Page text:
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Due to the recent Supreme Court Ruling: SOUTH DAKOTA v. WAYFAIR,
INC., ET AL. all online orders, regardless of the bill to or the ship to may be subject to State and Local Sales Tax.

***Please note that this is a very recent development and Express Systems & Peripherals is working diligently to ensure our compliance with the emerging tax laws spawning from this Supreme Court Ruling.

Please ensure that all orders, regardless of the bill to or ship to are accompanied by valid tax certificates. If your company does not have a valid resellers permit or valid tax exemption, your order may be charged Sales Tax.***


Economic Nexus is the new term when determining whether or not online sales are subject to state and local taxes.

Now, not only does physical presence (such as a location, employee or inventory), but ďeconomicĒ presence in a state creates sales tax nexus.

Due to the Wayfair ruling, even if you do not have a physical presence in a state, if you pass a stateís economic threshold for total revenue or number of transactions in that state, youíre legally obligated to collect and remit sales tax to that state. State laws on economic nexus vary.

A summary of the Supreme Court Case is below:

Should this Court abrogate Quill's sales-tax-only, physical-presence requirement?
Majority Opinion: Justice Kennedy

In two earlier cases the Court held that an out-of-state sellerís liability to collect and remit the tax to the consumerís State depended on whether
the seller had a physical presence in that State, but that mere shipment of goods into the consumerís State, following an order from a catalog,
did not satisfy the physical presence requirement. National Bellas Hess, Inc. v. Department of Revenue of Ill., 386 U. S. 753 (1967);
Quill Corp. v. North Dakota, 504 U. S. 298 (1992).

The central dispute is whether South Dakota may require remote sellers to collect and remit the tax without some additional connection to the State. (p.10)

Quill puts both local businesses and many interstate businesses with physical presence at a competitive disadvantage relative to remote sellers.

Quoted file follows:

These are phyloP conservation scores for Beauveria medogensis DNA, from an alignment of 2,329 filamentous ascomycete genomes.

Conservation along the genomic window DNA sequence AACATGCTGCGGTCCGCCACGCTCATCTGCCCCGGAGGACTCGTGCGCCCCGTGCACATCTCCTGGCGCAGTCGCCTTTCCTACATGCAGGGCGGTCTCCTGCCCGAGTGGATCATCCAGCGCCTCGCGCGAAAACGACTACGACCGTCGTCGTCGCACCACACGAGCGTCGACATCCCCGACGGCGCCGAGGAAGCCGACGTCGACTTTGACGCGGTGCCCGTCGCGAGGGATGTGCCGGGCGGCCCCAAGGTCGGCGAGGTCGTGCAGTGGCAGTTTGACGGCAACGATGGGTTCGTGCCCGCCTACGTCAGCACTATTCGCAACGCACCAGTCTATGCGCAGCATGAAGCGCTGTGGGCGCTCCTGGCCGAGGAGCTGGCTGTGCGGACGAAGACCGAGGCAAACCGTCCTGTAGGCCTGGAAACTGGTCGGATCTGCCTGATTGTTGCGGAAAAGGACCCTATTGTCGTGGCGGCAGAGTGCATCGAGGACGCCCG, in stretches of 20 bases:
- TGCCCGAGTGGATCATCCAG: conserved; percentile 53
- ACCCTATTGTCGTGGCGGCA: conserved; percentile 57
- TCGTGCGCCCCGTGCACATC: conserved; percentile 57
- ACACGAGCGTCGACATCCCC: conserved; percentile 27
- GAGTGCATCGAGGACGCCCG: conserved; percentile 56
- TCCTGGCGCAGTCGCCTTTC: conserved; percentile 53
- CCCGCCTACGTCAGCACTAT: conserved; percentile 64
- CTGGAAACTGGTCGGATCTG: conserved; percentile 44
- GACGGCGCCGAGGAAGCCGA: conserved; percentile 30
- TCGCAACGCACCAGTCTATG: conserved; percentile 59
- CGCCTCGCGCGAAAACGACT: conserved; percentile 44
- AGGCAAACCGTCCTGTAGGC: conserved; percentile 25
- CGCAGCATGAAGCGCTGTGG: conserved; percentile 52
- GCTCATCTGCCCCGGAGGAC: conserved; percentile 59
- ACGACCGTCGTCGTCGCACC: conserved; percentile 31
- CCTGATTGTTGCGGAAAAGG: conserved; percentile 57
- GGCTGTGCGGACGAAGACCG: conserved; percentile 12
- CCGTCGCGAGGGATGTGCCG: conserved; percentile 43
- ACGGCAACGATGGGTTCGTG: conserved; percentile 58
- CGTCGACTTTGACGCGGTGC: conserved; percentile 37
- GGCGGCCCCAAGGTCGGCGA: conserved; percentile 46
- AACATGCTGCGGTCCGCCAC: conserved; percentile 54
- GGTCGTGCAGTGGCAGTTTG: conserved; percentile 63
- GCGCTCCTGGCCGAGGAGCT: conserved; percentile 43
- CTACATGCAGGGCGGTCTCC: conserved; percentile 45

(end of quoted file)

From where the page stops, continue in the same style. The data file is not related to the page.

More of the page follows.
Remote sellers can avoid the regulatory burdens of tax collection and can offer de facto lower prices caused by the widespread
failure of consumers to pay the tax on their own. (p.12-13)

Rejecting the physical presence rule is necessary to ensure that artificial competitive advantages are not created by this Courtís precedents.
This Court should not prevent States from collecting lawful taxes through a physical presence rule that can be satisfied only if there is an
employee or a building in the State. (p. 13)

Modern e-commerce does not align analytically with a test that relies on the sort of physical presence defined in Quill. (p. 14)

This Court should not maintain a rule that ignores these substantial virtual connections to the State. (p. 15).

The physical presence rule it defines has limited Statesí ability to seek long-term prosperity and has prevented market participants
from competing on an even playing field. (p. 17)

Decision: For these reasons, the Court concludes that the physical presence rule of Quill is unsound and incorrect.
The Courtís decisions in Quill Corp. v. North Dakota, 504 U. S. 298 (1992), and National Bellas Hess, Inc. v. Department of Revenue of Ill., 386 U. S. 753 (1967), should be, and now are, overruled. (p. 22)

The judgment of the Supreme Court of South Dakota is vacated, and the case is remanded for further proceedings not inconsistent
with this opinion. (p. 23-24)

The Supreme Court of the United States (October 2017). SOUTH DAKOTA v. WAYFAIR, INC., ET AL. No. 17Ė494.
Argued April 17, 2018óDecided June 21, 2018. Retrieved from: